Could you answer the questions? It’s a bit tough, fortunately the Australian Football League made a video to help explain this wonderful sport.
Thank you to AFL for making such an easy to understand video.
I hope you all get to see this game live one day. It’s a really exciting sport to watch. Oh and in case you are wondering. Women also play it. Here is the grand final highlights for the women’s professional league, go Brisbane!
The following is an example of a presentation about an interesting sport.
What the sport is, what you need to play, how many people you need to play and how to play it.
After reading you can research about an interesting sport too.
A New Russian Sport
I just learned about a new sport this month. It’s called Car Curling. Do you know it? Have you ever seen Curling before? In curling you push a heavy stone along the ice to get it near the target. Car Curling is the same but you don’t use stones. You use old cars. To play you need a a frozen road or an ice rink, some cars, a driver and some assistants. There are two ways to play. The first way you only need two people in each team, a driver and an assistant. The driver starts the car and drives along the icy road. At the assistant’s signal the driver pulls the handbrake up and guides the car to the target. The second way to play, which you can see below, is where the car engine isn’t used. Lots of assistants push the car until it’s fast enough to slide down the ice towards the target. Both look like fun. It could make for a great winter festival activity.
Thursday and Saturday Adult Class week 4 of September 2018
What does key word mean?
What does stress mean?
Why do we stress key words?
A key word is a word in a sentence that is important.
To stress a word means to say it louder and clearer than the other words.
We stress key words while speaking or giving presentations to help the audience understand easier. It gives the audience words they can hook onto while listening.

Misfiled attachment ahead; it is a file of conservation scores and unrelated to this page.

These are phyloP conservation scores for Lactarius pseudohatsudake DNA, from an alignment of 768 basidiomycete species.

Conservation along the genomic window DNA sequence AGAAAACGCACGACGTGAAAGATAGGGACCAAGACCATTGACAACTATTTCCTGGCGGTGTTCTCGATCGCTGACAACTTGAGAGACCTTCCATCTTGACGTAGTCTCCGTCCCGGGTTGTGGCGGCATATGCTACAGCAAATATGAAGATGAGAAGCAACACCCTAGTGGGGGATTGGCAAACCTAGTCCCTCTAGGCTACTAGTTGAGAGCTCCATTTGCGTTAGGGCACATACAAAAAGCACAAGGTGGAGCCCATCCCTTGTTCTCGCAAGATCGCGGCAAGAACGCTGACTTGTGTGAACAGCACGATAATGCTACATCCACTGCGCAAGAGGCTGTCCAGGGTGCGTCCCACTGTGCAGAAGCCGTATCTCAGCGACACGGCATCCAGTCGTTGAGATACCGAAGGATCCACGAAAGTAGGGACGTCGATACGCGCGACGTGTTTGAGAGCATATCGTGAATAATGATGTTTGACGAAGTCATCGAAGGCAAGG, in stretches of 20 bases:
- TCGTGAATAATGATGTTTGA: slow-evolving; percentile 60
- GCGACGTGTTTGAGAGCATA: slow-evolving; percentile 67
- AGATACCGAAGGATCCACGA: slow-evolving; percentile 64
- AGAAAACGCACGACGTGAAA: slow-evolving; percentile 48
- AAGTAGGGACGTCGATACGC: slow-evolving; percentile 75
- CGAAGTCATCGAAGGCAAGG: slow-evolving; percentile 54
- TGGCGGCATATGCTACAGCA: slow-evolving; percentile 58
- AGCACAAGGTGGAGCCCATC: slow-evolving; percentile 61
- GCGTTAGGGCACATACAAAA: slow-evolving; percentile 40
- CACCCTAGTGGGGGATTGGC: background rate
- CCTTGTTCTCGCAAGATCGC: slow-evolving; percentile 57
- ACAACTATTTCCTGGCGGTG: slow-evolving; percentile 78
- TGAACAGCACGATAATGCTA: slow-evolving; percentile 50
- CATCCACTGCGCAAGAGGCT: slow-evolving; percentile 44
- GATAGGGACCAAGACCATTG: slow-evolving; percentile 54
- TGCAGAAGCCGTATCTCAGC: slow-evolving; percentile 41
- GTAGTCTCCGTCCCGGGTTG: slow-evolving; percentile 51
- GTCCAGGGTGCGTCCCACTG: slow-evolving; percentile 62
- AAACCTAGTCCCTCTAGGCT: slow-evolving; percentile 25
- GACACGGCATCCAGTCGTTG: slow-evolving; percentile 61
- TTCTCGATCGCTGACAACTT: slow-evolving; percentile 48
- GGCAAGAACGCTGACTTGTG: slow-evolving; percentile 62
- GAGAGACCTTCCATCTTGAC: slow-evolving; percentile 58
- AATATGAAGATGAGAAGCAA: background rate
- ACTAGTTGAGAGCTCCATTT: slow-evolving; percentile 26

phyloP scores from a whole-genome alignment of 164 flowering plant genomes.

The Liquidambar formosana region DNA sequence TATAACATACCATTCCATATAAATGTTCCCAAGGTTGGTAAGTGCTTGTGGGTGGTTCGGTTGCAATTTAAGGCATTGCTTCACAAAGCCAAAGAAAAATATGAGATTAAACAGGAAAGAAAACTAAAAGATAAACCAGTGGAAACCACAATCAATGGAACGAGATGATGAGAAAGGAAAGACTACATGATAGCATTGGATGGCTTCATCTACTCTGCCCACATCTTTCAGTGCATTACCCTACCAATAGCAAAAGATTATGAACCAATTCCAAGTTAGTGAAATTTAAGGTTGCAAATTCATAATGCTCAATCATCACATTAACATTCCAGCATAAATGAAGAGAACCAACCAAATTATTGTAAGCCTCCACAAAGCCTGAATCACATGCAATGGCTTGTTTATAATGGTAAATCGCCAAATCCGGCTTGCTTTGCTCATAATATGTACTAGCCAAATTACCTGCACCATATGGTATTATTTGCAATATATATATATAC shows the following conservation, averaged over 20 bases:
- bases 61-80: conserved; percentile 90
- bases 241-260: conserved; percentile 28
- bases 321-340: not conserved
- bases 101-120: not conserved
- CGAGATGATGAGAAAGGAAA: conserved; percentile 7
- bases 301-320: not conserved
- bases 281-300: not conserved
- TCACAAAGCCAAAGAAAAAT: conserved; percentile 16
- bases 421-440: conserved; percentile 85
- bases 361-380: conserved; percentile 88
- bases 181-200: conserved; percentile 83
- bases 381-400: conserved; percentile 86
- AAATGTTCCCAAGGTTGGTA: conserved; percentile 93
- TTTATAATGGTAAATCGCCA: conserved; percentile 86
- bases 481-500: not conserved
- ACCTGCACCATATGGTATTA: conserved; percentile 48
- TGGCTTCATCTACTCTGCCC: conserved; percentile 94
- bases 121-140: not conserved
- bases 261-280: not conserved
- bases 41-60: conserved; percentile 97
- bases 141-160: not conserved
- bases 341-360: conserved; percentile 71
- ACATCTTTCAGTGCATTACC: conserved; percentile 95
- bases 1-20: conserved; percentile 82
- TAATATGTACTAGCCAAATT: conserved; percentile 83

How do you know if a word is a key word?
Look at a sentence and circle what information you think is the most important. That is the key word of that sentence.
Can a sentence have more than one key word?
Yes, a sentence can have more than one key word.
“Look at a sentence and circle what information you think is the most important.” has at least three words that I would stress. Can you find them?
So next time you give a presentation think about saying key pieces of information a little louder and clearer to help your audience understand your speech.
First we looked at the difference between the following words:
On the left are be verbs (is, am, are) and the auxiliary verbs do and does.
On the right is a brief description of how we use it.
Make questions using each one.
Are you interested in sports?
Is he into lifting weights?
Am I right?
Do you enjoy cardio
Does it hurt when you do yoga?
After that we did a find someone who activity
doesn’t like basketball
can’t stand lifting weights
likes table tennis
doesn’t like swimming
is interested in fishing
prefers pizza to pasta
Make questions for each one. Ask another question for more information.
What do you like?
What do you enjoy?
What don’t you like?
What do hate?
What’s your answer to those questions?
What’s the difference between something you like and something you enjoy? Or are they the same?
What’s the difference between something you hate and something you don’t like?
Can you finish the following sentences?
I enjoy . . .
I love . . .
I like . . .
I don’t like . . .
I dislike . . .
I am interested in . . .
I hate . . .
I prefer . . .
I can’t stand . . .
What type of words did you write after it?
Here’s some examples:
reading in my free time.
I don’t like
natto. All of these words are nouns. Notice that we don’t use a/an/the.
Do you know what
and can’t stand mean? prefer
If you can’t stand something it means you hate it so much that nothing would convince you to do it. You can also use it to describe situations that really annoy you.
can’t stand long pointless meetings. A short pointless meeting is OK, I can stand that, but a long one. No way.
Prefer is discussing liking one thing over another thing.
prefer Thai curries to Indian curries.
I wish there was a Thai restaurant in my town.
Now go back to that list of sentences using enjoy, like, don’t like, dislike, prefer, can’t stand, am interested in, hate etc.
Can you give a reason why?
If you can, find someone to talk to, ask them about their preferences and ask for a reason why?
If you don’t know anyone, go back to your list of sentences and write the reason for each one. Imagine you have to convince someone.